Patience at the plate pays off: Takeaways from Dodgers’ win against Giants

The same Dodgers team that looked overmatched in a National League Division Series-opening loss to the San Francisco Giants on Friday night overwhelmed the Giants in Game 2 Saturday night.

The Dodgers pounded out 11 hits and broke open a tight game with four runs in the sixth inning and three runs in the eighth inning of a 9-2 victory in Oracle Park to even the best-of-five series at one.

All that chatter about the Dodgers’ inability to make adjustments at the plate and deliver in the clutch disappeared into the night like Will Smith’s towering eighth-inning homer into a swarm of Giants fans in the left-field bleachers.

Now the series moves to Los Angeles, and the defending World Series-champion Dodgers are feeling much better about themselves as they send Max Scherzer to the mound to face Giants left-hander Alex Wood in Game 3 on Monday night.

“It’s a good feeling,” Dodgers manager Dave Roberts said. “It’s interesting how the narrative changes from game to game. Right now, it’s a three-game series, we have home-field advantage, and we have Max on the mound. I like where we’re at.”

Here are five takeaways from Saturday night’s game:

Patience is a virtue

VIDEO | 02:34

Mookie Betts, Julio Urías and Dave Roberts break down the Dodgers’ NLDS Game 2 win

Dodgers pitcher Julio Urías, outfielder Mookie Betts and manager Dave Roberts discuss what they did to win Game 2 of the NLDS against the Giants.

Mookie Betts set the offensive tone for the Dodgers in Game 2 in his first at-bat, laying off three Kevin Gausman split-fingered fastballs near his ankles while drawing a walk to open the game.

The Dodgers didn’t pummel the Giants starter early — Corey Seager struck out swinging at split-fingered pitches in his first two at-bats, and the San Francisco right-hander retired 10 straight batters from the second through fifth innings.

But unlike Friday night, when the Dodgers chased far too many Logan Webb changeups and sliders outside the zone, the Dodgers had more competitive at-bats, laying off many of Gausman’s breaking balls and split-fingered pitches in the dirt and forcing him to come into the zone.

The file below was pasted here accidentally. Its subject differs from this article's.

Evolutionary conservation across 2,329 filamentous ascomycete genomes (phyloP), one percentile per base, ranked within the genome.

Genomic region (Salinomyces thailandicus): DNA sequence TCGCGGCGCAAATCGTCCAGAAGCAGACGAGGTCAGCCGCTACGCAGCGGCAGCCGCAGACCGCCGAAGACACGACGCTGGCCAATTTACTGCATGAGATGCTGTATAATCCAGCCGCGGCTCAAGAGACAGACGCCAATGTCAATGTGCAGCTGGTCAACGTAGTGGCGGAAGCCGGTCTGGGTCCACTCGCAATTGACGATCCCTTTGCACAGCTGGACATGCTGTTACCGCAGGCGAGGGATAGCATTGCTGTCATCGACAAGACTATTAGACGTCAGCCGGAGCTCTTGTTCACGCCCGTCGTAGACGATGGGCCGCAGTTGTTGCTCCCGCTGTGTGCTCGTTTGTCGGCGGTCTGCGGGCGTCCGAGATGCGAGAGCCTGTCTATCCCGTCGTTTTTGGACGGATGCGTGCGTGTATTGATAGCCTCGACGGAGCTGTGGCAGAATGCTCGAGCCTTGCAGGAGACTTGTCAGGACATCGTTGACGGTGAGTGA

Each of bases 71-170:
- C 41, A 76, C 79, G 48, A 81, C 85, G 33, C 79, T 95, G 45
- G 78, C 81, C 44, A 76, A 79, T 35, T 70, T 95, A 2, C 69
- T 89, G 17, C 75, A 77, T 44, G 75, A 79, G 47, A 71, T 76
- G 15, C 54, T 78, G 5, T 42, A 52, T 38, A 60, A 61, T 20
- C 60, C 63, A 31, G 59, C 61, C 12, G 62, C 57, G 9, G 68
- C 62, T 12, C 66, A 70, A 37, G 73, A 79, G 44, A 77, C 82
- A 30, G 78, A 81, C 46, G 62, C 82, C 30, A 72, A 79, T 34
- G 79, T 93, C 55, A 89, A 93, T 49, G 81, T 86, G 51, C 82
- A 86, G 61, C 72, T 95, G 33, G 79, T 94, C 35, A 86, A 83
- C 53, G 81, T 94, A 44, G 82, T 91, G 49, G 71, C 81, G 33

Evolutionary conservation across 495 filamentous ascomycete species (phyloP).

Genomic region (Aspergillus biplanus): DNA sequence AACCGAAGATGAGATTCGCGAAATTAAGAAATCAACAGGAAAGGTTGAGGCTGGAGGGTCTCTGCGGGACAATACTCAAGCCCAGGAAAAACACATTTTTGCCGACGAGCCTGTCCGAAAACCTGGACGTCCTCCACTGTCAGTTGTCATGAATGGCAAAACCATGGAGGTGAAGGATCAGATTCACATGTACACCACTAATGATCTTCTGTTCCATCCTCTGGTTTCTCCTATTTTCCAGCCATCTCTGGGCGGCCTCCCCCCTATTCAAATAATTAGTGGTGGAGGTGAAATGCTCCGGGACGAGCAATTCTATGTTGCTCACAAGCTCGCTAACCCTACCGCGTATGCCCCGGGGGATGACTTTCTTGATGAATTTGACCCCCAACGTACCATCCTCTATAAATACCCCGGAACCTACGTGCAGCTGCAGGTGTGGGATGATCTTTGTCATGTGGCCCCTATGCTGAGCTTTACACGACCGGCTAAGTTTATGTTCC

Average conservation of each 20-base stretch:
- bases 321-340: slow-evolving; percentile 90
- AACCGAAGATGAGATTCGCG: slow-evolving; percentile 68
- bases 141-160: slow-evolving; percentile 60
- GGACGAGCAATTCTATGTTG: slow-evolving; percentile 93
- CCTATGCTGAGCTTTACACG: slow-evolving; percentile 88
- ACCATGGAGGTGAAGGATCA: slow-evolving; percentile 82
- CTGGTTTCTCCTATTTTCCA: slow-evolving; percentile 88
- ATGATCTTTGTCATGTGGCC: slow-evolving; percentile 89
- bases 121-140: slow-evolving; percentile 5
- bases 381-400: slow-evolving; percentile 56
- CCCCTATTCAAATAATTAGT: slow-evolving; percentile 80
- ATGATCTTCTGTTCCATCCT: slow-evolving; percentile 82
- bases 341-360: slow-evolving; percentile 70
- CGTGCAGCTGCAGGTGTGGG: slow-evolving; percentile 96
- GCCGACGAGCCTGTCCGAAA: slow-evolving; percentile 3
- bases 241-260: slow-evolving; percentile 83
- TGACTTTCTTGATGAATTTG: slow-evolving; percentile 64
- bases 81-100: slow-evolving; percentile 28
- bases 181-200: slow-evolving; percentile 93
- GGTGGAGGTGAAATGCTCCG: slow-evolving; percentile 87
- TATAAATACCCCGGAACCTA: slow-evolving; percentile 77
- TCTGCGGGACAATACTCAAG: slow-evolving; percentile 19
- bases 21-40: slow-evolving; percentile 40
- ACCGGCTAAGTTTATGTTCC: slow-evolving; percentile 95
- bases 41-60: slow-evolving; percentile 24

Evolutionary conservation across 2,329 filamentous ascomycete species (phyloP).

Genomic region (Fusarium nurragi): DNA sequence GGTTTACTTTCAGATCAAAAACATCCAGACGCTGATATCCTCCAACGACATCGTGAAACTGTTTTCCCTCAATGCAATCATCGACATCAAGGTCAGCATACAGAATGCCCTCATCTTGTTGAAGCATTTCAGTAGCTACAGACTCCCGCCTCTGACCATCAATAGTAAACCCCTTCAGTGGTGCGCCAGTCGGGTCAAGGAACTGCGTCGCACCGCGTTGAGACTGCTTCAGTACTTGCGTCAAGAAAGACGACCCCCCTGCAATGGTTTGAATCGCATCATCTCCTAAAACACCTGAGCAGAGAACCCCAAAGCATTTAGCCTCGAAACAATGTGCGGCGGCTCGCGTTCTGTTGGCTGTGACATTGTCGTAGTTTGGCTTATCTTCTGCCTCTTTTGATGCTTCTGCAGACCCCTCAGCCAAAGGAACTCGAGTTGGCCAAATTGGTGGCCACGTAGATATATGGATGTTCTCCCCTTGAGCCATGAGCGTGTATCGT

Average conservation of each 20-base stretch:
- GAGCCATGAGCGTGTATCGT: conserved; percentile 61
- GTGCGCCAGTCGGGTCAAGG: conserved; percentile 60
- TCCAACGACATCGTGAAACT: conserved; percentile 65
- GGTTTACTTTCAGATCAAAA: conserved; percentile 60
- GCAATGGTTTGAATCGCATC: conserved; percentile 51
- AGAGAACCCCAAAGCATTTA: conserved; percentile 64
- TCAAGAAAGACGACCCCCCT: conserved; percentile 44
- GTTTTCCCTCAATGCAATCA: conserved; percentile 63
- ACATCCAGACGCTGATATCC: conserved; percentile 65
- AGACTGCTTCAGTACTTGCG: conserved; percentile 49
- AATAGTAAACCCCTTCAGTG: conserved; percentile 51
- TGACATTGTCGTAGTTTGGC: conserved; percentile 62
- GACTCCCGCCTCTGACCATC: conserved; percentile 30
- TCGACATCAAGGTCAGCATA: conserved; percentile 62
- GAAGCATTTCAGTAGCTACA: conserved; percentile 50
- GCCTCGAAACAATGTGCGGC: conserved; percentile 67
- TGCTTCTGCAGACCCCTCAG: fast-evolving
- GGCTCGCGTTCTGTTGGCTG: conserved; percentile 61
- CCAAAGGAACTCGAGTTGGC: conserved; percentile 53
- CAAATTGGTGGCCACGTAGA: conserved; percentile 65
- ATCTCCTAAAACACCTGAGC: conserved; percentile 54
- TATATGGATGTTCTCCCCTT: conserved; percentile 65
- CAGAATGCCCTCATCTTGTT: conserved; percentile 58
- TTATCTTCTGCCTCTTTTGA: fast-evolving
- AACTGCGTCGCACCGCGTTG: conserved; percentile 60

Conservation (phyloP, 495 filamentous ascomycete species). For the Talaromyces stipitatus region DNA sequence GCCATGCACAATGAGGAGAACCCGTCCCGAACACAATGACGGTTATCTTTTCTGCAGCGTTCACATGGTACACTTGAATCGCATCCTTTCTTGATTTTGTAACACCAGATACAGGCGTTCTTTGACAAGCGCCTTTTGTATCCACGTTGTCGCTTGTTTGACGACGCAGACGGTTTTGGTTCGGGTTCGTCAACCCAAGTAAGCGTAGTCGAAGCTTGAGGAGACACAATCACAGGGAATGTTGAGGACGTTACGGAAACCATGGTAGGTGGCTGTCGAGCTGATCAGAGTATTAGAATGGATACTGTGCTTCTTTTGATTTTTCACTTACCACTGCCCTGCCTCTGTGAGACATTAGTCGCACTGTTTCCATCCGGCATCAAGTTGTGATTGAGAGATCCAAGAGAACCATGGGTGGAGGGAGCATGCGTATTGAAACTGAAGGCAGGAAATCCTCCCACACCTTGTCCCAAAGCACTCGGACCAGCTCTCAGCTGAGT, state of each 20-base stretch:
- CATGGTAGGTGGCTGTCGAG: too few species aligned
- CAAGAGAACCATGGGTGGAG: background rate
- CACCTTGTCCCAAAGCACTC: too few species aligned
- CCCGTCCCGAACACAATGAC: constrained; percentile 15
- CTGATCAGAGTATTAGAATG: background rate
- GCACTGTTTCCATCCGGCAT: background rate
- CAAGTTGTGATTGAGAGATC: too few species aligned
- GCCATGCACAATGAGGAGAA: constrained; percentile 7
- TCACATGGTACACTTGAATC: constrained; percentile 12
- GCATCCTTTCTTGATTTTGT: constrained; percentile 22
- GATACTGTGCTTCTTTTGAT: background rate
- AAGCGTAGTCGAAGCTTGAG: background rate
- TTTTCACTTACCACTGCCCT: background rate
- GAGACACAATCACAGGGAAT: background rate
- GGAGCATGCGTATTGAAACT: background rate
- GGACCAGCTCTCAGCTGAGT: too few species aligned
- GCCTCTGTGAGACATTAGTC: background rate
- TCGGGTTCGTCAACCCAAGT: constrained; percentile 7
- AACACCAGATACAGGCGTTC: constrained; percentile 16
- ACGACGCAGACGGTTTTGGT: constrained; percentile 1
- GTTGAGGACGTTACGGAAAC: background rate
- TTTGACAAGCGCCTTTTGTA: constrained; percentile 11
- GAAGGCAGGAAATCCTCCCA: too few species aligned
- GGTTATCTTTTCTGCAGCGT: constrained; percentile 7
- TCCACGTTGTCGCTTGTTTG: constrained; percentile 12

The approach paid off in the second, when Julio Urias and Betts both hit splitters for RBI singles, and the sixth, when Trea Turner led off with a double on a splitter and Will Smith laid off two splitters in the dirt and a slider for a walk. Chris Taylor walked to load the bases, and Cody Bellinger and AJ Pollock smacked two-run doubles for a 6-1 lead.

“I thought we gave ourselves a chance tonight,” Roberts said. “We weren’t afraid to get into counts, to grind Gausman, to use the whole field. Even guys that didn’t get hits, I felt all throughout the lineup, it was a well-played baseball game.”

Roberts was at a loss to explain how his team can look so lost one night and so locked in the next.

“I don’t know the answer,” he said. “I wish I knew it in about the third inning [Friday] night. Logan threw the baseball well and we didn’t make any adjustments.

“It was good tonight to get Gausman up, to get him on the plate, to use the whole field. That mind-set paid dividends, and hopefully we can continue that through the rest of this series.”

Gold gloves

The Dodgers’ Trea Turner tosses to ball to second to force out the Giants’ Buster Posey in the sixth inning Saturday.

(Robert Gauthier / Los Angeles Times)

Betts made the defensive play of the game, fielding Brandon Crawford’s bloop RBI single in medium right field, spinning around and firing a 98-mph laser to third baseman Justin Turner to nail Wilmer Flores attempting to go from first to third to end the sixth inning.

But second baseman Trea Turner made two web gems of his own, further proof that the longtime shortstop is finally beginning to feel comfortable and confident at the new position since his July 30 trade from the Washington Nationals.

Right before Betts’ play, Turner ranged behind the second-base bag to make a backhand diving stop of a Flores grounder and flip to Seager to force Buster Posey at second for the second out of the sixth.